Our mouse model of PRS shares many phenotypic similarities to the two reported Pax2 mutant models [22][24] and to the Krd mouse, which carries a large deletion on chromosome 19 that includes Pax2 [25]. Similar to heterozygous, targeted Pax2 knock-out mouse and the Pax21Neu mouse [23],[24], Pax2A220G/+ mice exhibit congenital excavation of the optic nerve head with extension of the retinal pigment epithelium beyond the optic disc. Although minor defects in retinal lamination similar to those described in the Krd mouse were noted in our model [25], we did not observe the gross thinning of the retina observed in the Krd mouse and the Pax21Neu mouse. This difference may be attributable to the hypomorphic nature of our mutation, differences in background strain (e.g., the presence of a partial C3H background, which carries a mutation in phosphodiesterase that results in retinal degeneration [39]) and/or–in the case of the Krd mouse–the deletion of other genes in this region [40]. Unlike the directed knockout and the Pax21Neu mouse [23],[24], we did not observe exencephaly or under-development of the midbrain-hindbrain region, as measured by cerebellar size and morphology. This difference may be due to the hypomorphic nature of our Pax2 allele and/or differences in the background strain of mouse used. In fact, while Torres, et al. observed 11/59 exencephalic embryos on a mixed 129sv x NMRI background, they did not observe exencephaly in 14 homozygous knockout mice an inbred 129sv background [23]. The mild kidney phenotype seen in Pax2A220G/+ mice and the severe phenotype observed in Pax2A220G/A220G mice are similar to those described in all three mouse models [22], [24][26]. Porteous and colleagues have previously shown that the renal hypoplasia seen in heterozygous Pax2 mutant mice is likely due to increased apoptosis during fetal renal development [26].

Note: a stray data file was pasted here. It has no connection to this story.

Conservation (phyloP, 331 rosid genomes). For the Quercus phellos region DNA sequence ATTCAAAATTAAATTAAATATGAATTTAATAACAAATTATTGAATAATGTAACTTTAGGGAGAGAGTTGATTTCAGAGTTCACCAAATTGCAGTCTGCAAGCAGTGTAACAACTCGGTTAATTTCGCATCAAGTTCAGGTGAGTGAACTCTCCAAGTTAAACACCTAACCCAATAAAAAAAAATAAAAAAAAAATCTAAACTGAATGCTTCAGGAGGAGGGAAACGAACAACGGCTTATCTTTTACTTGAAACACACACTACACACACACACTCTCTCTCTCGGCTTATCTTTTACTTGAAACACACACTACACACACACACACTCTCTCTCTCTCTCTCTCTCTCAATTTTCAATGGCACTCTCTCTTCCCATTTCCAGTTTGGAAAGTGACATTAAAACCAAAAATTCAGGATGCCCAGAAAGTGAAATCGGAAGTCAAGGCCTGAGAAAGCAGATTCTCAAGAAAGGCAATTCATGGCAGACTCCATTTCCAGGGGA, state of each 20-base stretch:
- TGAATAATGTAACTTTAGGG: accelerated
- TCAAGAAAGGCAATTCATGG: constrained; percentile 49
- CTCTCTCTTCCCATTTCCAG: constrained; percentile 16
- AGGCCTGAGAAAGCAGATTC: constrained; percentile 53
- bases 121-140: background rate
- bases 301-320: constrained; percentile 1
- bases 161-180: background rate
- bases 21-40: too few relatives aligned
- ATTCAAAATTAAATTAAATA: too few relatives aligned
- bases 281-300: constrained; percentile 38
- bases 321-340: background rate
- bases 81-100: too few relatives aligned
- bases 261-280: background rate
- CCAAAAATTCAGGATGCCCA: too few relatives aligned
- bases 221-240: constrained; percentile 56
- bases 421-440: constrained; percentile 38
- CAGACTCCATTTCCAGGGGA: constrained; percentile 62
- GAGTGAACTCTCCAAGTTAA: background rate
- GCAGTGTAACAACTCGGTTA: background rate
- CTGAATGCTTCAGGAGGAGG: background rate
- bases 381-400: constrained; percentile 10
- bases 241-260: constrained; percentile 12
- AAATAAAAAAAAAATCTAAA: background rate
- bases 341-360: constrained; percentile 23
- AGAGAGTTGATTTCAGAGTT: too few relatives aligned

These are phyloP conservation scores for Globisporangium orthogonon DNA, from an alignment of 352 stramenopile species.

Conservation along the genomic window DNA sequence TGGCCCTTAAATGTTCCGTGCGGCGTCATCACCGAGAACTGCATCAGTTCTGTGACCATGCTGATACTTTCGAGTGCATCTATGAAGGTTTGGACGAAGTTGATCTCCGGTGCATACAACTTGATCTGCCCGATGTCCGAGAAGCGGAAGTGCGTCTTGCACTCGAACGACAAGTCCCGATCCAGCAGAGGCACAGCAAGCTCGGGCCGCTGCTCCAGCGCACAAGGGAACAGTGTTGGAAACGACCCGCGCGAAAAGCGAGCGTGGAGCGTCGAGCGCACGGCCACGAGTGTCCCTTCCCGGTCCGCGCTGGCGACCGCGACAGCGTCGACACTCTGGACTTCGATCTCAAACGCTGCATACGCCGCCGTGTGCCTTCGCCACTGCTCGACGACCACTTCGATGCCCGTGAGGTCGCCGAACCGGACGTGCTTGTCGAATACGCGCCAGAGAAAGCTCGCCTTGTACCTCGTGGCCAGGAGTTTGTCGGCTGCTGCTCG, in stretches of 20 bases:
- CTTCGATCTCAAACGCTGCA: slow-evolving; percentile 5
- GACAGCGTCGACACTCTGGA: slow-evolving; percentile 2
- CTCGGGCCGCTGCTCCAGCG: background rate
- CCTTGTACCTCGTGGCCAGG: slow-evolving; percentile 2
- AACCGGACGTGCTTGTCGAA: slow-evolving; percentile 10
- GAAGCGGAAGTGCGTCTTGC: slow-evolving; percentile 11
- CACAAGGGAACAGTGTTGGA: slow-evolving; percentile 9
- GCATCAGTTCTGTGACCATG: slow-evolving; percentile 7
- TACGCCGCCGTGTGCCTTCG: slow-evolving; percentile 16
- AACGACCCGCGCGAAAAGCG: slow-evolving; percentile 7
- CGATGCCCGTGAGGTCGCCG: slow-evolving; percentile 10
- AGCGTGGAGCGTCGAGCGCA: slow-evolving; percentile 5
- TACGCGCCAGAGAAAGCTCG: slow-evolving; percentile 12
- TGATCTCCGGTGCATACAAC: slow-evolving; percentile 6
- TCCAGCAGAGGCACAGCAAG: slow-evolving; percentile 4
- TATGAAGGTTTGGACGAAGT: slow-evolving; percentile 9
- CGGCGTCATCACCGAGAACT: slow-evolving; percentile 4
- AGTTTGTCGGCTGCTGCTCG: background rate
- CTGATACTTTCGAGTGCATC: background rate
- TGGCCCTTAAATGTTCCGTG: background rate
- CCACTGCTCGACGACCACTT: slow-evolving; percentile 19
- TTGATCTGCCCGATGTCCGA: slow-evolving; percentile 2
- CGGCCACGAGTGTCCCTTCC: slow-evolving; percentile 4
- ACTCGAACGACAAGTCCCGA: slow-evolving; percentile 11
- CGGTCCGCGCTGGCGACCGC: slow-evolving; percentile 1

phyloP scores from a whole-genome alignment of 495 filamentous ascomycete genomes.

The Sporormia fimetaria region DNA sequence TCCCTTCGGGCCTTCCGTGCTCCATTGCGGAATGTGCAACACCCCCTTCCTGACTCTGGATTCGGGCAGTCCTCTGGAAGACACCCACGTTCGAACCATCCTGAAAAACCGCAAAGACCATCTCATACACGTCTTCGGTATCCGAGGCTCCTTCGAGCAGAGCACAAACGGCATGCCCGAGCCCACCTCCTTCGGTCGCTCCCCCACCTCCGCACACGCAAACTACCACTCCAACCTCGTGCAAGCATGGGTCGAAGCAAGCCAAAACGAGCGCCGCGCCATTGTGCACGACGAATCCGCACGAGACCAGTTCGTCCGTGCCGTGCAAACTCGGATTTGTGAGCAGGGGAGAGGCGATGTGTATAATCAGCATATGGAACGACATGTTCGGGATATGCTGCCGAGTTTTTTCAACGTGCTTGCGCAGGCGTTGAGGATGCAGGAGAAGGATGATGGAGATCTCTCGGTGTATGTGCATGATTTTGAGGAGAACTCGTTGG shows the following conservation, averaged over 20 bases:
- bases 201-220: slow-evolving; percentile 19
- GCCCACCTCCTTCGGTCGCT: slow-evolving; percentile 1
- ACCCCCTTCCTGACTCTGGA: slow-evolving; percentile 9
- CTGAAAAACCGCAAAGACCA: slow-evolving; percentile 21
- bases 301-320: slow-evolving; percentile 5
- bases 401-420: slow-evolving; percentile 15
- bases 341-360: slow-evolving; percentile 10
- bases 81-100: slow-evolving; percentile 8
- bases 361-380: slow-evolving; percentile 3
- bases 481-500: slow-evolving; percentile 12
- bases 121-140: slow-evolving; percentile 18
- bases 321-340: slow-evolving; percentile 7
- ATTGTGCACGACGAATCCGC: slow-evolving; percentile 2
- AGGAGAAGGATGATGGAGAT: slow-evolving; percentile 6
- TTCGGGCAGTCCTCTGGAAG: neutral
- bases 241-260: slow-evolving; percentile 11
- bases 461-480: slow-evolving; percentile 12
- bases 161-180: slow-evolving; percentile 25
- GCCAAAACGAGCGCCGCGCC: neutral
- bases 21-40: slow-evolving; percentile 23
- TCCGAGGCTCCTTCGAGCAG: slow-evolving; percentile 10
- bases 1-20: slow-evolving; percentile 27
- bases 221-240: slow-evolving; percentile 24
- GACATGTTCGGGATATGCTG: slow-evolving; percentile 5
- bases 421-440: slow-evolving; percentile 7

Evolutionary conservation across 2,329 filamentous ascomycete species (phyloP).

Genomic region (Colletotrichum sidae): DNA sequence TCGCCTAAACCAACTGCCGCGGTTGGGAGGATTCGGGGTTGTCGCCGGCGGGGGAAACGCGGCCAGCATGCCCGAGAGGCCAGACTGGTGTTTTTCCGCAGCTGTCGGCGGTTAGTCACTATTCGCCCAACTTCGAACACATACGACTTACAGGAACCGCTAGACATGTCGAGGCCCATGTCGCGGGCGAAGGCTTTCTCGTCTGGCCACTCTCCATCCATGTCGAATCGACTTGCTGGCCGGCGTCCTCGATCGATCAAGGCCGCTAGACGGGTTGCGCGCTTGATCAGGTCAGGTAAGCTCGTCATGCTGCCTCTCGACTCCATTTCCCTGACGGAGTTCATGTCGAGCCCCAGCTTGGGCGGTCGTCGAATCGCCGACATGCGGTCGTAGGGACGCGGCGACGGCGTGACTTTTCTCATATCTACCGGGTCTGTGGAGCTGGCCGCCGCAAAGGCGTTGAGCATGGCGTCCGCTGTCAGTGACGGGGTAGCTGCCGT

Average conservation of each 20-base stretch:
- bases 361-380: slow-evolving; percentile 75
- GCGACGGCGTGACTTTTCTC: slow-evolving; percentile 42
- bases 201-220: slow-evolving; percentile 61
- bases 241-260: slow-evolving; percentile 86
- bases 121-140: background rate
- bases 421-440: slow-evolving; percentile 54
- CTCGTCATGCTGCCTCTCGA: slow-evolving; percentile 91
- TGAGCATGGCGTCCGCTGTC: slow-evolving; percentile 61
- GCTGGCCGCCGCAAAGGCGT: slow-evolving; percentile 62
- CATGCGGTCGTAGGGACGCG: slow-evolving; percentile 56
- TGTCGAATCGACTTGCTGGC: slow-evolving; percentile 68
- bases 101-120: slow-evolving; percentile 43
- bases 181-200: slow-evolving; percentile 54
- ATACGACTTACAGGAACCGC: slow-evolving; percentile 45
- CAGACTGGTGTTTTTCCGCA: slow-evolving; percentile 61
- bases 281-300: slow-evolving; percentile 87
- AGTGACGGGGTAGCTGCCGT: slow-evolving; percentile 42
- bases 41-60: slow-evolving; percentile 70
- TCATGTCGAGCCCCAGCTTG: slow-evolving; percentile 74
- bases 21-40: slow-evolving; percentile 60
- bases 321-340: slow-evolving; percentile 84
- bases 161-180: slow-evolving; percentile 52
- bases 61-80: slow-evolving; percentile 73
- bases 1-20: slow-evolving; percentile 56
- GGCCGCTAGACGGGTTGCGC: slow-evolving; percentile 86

The vascular patterning abnormalities that we observe in the Pax2A220G/+ mice are notable, as they recapitulate the phenotype observed in patients with PRS, particularly the absence of a central retinal artery [7]. PAX2 is expressed in human astrocyte precursor cells and retinal astrocytes [41], which guide developing angioblasts during retinal vascular development [42]. Chu et al. have noted particularly strong Pax2 expression in astrocytes surrounding the optic nerve head, and suggest that the congenital optic nerve abnormalities noted in patients with PRS may be due to a deficiency of astrocytes [43]. Therefore both the congenital optic nerve excavation and the patterning abnormalities noted in the Pax2A220G/+ mice may be due to a primary defect in astrocyte development and/or differentiation.

Threonine—the amino acid altered in the Pax2A220G/+ mice—is a potential target for protein kinases. Phosphorylation of Pax2 by kinases such as the c-Jun N-terminal kinases (JNK) JNK-1 and JNK-2 enhances its ability to activate transcription [29],[30]. While most of this phosphorylation occurs in the serine/threonine-rich carboxyl terminus of the Pax2 protein, it is still possible that phosphorylation of the paired domain may regulate Pax2 transcriptional activity. However, our in silico analysis and our Western blot data do not suggest that threonine 74 (75 in humans) is a likely site of phosphorylation in vitro or in vivo.

Pax2, like all transcription factors, likely acts as part of a multi-protein complex to regulate transcription. For example, Gong et al. found that Pax2 forms a complex with Hox11 paralogous proteins and Eya1 and directly activates expression of Six2 and Gdnf in the developing kidney [44]. While direct knock-out or nonsense mutation of Pax2 presumably abrogates all such interactions, the missense mutation of a well-conserved amino acid that results in an expressed protein provides the opportunity to ask more specific questions about how this area of Pax2 interacts with other proteins. We feel that our mouse model will enable us to begin to dissect physiologic Pax2 protein interactions and to help us better understand how disruption of such interactions leads to human disease.

Materials and Methods

Animal husbandry and clinical examination